Kelleher calls for clampdown on helmet grabbers
INTERFERING with an opponent's helmet is becoming increasingly common in hurling and should be punished by an immediate red card, according to former Dublin manager, Humphrey Kelleher.
"The compulsory use of helmets was introduced as a health and safety issue and now there's a danger that it will be undermined by what is a mean, cowardly, dangerous act. It's ironic that something that's supposed to make hurling safer for players could end up causing serious injury," he said.
Kelleher wants grabbing an opponent's helmet to be upgraded to an immediate red-card offence to send out a clear warning that it won't be tolerated.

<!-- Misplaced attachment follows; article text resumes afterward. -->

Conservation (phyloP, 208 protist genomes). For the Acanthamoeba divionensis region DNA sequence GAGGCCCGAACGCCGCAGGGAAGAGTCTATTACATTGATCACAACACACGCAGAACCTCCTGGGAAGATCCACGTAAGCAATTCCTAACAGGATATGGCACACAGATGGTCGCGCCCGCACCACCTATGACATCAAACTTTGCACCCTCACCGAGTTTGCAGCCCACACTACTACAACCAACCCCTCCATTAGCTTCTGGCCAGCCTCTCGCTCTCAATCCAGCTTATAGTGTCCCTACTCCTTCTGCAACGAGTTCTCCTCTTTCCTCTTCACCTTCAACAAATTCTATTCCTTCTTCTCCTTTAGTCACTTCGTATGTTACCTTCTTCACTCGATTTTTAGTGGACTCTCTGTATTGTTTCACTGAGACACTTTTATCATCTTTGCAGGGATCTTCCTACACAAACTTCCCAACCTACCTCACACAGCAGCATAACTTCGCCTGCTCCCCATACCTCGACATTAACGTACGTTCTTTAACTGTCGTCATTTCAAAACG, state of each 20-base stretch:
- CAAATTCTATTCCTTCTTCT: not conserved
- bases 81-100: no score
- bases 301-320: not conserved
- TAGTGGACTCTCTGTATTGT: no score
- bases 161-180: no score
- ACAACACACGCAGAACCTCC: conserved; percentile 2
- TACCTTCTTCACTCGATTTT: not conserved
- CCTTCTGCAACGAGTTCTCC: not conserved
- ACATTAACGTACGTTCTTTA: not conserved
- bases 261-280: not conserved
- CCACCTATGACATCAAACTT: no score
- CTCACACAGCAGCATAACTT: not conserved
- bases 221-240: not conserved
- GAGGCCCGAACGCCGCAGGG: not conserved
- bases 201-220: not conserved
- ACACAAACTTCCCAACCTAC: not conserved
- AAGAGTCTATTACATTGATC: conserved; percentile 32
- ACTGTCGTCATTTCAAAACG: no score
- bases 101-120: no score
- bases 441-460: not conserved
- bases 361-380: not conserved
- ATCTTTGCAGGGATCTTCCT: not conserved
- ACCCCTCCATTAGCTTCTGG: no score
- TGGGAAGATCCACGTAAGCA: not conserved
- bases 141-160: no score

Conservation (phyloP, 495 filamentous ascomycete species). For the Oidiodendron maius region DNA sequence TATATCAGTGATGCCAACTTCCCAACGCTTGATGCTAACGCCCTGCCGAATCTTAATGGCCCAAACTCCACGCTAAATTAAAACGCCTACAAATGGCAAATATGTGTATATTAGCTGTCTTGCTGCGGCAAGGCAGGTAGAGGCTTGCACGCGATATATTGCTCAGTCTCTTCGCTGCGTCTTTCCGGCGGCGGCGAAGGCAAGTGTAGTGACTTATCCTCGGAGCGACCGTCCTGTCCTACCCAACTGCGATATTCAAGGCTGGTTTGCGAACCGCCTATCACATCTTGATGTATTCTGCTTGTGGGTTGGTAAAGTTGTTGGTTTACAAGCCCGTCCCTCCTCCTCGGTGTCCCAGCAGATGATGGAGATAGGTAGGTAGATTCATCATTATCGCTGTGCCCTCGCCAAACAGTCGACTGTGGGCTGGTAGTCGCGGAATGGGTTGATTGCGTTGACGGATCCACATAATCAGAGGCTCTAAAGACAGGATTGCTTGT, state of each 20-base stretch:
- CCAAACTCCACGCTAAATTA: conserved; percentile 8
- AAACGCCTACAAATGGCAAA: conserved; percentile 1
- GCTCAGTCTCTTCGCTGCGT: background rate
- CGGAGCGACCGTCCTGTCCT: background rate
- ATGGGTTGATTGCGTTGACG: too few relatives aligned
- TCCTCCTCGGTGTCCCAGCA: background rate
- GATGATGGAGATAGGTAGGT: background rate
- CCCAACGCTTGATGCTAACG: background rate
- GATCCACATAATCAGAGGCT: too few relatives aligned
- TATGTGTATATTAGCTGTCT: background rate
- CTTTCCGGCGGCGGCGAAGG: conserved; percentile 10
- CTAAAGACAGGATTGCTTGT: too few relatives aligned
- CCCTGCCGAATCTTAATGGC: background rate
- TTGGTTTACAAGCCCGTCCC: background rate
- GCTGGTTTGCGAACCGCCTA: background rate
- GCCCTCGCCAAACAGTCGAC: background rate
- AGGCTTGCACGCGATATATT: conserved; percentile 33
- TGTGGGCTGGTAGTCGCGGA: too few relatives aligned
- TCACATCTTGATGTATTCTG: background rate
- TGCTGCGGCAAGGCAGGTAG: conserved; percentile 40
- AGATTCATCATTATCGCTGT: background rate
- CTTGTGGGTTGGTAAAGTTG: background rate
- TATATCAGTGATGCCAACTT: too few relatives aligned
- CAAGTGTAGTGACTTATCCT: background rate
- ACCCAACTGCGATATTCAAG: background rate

"When a helmet is grabbed and tugged, it can be very dangerous. A player's head is jolted while the rest of his body is static.
"That can create a whiplash effect.
"As well as that, you have wire, steel and straps on a helmet so there are clear risks involved if it's interfered with. We can't have a situation where a safety measure was introduced only to have it compromised.
"Players should be aware of the dangers, but there are always those who will do the wrong thing in the heat of the moment.
"When they do, they should be punished and, in the case of interfering with helmets, it's serious enough to warrant a straight red card.
"If the word goes out that messing with a helmet will leave you on the bench, players will react," said Kelleher.
The compulsory use of helmets was extended to senior level this year. Several players who never wore helmets up to then were unhappy with the new rule but have now adjusted to it.